Skin Cancer

Skin cancer refers to the abnormal, uncontrolled growth of skin cells. One in five people will develop skin cancer in their lifetime, according to the American Academy of Dermatology. Risk factors include pale skin, family history of melanoma, being over 40 years old, and regular sun exposure. Fortunately, skin cancer is almost always curable if detected and treated early.

Skin cancer often responds well to treatment, which is why it is important to see a dermatologist regularly. Whether skin cancer is in your family or your job requires that you spend a lot of time outside, skin cancer can develop for a range of reasons. Only regular skin checks, like those offered at our Chesterfield, MO office, can ensure new growths are observed, monitored, and tested.


Skin Cancer Causes and Types

There are three types of skin cancer, but all are characterized by abnormal growths on or just below the skin. The most common skin cancers are:

  • Basal cell carcinoma – This type comprises 80-85% of all skin cancers. Basal cell carcinoma affects cells in the lowest layer of the epidermis and appears as a small bump that looks like a flesh-colored mole or pimple.
  • Squamous cell carcinoma – This accounts for 10% of all skin cancers. Squamous cell carcinoma affects cells in the middle layer of the epidermis and looks like a firm, red nodule, often with scaly crust.
  • Melanoma – While making up only 5% of all skin cancers, Melanoma is rare but very dangerous. It is the leading cause of death from skin cancer and appears as a dark growth with pigment spreading to the surrounding skin.


Most skin cancer treatments involve biopsy, surgery, radiation therapy, chemotherapy, and/or biological therapy. The skin cancer treatment your doctor recommends will depend on the size, depth, location, and type of lesion you have, as well as whether the cancer has spread.

Skin cancers vary in shape, color, size and texture, so any new, changed or otherwise suspicious growths or rashes should be examined immediately by a physician. Early intervention is essential to preventing the cancer from spreading.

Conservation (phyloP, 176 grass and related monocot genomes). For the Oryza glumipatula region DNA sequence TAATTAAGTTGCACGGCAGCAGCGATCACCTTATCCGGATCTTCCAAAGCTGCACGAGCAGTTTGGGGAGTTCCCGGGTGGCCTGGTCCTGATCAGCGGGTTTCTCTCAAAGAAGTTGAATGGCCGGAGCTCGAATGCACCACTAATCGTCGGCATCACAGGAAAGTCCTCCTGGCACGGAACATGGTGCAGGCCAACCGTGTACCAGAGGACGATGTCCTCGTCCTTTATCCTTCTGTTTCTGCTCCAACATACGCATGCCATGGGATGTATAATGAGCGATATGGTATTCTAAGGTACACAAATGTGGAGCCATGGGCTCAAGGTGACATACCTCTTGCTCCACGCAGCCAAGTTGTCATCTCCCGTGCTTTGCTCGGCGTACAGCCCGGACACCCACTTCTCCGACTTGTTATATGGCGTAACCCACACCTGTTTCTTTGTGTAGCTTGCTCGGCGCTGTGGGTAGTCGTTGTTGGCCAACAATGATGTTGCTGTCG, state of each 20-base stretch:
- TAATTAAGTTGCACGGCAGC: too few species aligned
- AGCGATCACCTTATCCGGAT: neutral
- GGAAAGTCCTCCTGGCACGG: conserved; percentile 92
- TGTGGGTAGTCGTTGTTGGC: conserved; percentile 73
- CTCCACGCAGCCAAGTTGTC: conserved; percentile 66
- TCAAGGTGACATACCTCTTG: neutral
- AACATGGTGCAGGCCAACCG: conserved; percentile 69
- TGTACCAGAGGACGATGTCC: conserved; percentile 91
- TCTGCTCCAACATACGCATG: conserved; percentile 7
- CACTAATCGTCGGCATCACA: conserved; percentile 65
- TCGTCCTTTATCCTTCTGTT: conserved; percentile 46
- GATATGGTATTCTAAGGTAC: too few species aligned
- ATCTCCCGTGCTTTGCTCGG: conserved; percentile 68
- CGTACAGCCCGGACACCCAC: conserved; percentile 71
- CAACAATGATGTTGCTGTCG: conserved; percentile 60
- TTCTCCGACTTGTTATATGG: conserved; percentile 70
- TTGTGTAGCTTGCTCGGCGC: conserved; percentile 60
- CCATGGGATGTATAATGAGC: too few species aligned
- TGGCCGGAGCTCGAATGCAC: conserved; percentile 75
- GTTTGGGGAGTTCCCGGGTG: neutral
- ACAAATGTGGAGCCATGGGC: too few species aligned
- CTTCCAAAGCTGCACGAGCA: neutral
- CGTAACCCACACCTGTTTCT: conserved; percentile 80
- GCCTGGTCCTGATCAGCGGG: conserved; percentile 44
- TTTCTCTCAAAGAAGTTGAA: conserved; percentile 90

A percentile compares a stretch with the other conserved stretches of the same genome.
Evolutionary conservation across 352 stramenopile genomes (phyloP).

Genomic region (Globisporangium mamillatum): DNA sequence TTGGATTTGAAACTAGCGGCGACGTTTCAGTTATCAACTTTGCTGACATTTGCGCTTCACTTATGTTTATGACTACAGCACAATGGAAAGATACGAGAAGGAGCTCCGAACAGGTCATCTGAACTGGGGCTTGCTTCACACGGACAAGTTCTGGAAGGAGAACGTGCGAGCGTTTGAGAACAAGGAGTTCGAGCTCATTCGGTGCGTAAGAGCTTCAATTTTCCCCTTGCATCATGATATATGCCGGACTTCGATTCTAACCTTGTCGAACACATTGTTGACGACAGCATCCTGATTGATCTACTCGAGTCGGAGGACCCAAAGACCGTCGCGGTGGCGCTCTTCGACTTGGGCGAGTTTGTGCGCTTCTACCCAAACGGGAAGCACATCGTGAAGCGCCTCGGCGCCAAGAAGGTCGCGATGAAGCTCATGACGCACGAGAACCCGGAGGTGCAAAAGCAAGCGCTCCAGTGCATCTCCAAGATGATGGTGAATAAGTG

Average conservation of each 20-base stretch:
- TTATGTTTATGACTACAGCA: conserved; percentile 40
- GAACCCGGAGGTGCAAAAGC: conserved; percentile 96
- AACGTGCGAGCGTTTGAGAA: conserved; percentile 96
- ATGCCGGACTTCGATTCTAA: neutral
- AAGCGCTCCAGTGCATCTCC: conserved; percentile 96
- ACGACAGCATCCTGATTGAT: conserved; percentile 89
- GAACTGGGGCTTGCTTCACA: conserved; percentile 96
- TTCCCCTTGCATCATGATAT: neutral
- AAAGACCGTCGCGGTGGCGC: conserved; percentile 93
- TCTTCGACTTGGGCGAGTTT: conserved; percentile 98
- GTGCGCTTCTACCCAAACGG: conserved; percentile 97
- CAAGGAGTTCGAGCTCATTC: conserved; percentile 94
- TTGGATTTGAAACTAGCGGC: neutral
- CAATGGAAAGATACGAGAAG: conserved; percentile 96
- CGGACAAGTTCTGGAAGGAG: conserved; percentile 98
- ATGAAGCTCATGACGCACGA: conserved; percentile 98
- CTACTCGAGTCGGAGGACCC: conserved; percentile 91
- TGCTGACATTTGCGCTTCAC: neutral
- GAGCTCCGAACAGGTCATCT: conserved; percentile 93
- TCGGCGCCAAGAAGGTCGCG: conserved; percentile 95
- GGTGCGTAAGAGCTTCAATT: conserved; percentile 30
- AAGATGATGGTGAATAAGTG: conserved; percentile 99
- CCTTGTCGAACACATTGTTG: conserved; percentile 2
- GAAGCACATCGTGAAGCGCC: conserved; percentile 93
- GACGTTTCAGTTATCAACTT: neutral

When to See a Doctor for Skin Cancer

Only a doctor can recommend and administer skin cancer treatment, which means you will need to have abnormal growths reviewed by a dermatologist or other physician. If you notice a new or strange-looking growth and live in the St. Louis area, make an appointment at our Chesterfield office. Only a medical professional can determine whether the growth is benign or cancerous.

While doctors are necessary to treat skin cancer, they are also essential to its prevention. Scheduling an annual skin check is an effective method for catching skin cancer early in development. During this exam, a doctor will assess moles, growths, birthmarks, and other skin lesions. The doctor may also take photos of moles that look suspicious so they can be reevaluated at a later date. Regular skin checks are an important part of skin cancer treatment and prevention, so schedule one with us today.

While skin cancer is often treatable, it can only be addressed if checked by a dermatologist. If you notice a new or strange-looking growth, make an appointment at our Chesterfield office today. A quick and noninvasive exam is often enough to give you peace of mind.


Contact us to schedule an appointment or virtual visit today.


*Results may vary per patient.